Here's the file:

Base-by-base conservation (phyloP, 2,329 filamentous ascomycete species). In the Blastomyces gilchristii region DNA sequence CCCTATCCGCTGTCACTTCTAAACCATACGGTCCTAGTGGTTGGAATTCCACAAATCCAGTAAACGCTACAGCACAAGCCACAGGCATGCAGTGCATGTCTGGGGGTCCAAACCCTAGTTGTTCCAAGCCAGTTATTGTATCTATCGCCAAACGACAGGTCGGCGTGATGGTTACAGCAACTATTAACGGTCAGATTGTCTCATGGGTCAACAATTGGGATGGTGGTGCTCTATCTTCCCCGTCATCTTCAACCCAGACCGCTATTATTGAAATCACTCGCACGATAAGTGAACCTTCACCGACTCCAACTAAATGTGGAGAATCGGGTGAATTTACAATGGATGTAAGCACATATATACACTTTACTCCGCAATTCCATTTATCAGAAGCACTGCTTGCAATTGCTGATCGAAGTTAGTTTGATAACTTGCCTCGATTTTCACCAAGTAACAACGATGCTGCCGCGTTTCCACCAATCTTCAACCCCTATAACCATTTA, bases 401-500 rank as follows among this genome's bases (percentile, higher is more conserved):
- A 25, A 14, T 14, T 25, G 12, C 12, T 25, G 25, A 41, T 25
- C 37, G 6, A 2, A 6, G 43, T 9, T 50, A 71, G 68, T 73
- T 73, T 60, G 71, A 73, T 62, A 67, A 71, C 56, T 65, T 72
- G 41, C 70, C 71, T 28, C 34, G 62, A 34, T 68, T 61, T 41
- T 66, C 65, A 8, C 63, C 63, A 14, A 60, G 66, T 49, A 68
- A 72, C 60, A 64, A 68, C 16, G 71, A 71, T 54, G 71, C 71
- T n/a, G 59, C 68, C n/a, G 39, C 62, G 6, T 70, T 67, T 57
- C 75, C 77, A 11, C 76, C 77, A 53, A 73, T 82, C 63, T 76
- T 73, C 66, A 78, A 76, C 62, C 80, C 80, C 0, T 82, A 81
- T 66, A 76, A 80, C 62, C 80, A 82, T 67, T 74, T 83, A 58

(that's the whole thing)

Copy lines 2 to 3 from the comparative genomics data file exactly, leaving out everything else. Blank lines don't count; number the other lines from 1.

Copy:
- A 25, A 14, T 14, T 25, G 12, C 12, T 25, G 25, A 41, T 25
- C 37, G 6, A 2, A 6, G 43, T 9, T 50, A 71, G 68, T 73